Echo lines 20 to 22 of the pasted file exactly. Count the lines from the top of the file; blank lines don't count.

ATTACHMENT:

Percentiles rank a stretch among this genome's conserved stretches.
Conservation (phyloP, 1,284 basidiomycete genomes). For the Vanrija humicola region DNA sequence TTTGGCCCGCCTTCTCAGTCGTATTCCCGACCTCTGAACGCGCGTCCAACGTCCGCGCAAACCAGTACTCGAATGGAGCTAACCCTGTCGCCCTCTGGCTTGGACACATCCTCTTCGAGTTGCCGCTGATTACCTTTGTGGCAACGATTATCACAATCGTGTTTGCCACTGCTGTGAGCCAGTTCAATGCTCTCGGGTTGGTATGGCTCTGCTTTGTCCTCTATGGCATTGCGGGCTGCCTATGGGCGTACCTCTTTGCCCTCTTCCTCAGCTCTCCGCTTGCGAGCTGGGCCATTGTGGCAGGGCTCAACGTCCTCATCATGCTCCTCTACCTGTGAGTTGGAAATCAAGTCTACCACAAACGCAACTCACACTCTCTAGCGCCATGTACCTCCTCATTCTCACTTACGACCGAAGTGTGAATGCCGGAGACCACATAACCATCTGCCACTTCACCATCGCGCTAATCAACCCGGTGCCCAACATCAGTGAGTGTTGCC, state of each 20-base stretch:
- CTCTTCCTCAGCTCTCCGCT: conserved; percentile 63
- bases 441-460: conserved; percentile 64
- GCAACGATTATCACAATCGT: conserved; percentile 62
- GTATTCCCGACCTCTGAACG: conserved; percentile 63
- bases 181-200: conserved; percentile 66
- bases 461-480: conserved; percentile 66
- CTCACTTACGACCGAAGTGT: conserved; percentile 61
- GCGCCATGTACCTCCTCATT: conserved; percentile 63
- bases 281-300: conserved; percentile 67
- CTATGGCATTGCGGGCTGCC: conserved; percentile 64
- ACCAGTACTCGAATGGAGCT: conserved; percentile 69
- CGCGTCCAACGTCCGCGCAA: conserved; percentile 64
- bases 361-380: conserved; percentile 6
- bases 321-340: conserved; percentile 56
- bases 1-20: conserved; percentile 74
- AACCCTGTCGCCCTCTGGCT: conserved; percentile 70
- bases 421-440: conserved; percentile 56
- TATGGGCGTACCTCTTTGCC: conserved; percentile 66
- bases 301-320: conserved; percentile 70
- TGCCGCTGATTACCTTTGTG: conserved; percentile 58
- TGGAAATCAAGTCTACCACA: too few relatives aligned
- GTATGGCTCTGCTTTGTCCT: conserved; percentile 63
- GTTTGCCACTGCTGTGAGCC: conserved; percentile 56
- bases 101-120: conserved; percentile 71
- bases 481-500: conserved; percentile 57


- TATGGGCGTACCTCTTTGCC: conserved; percentile 66
- bases 301-320: conserved; percentile 70
- TGCCGCTGATTACCTTTGTG: conserved; percentile 58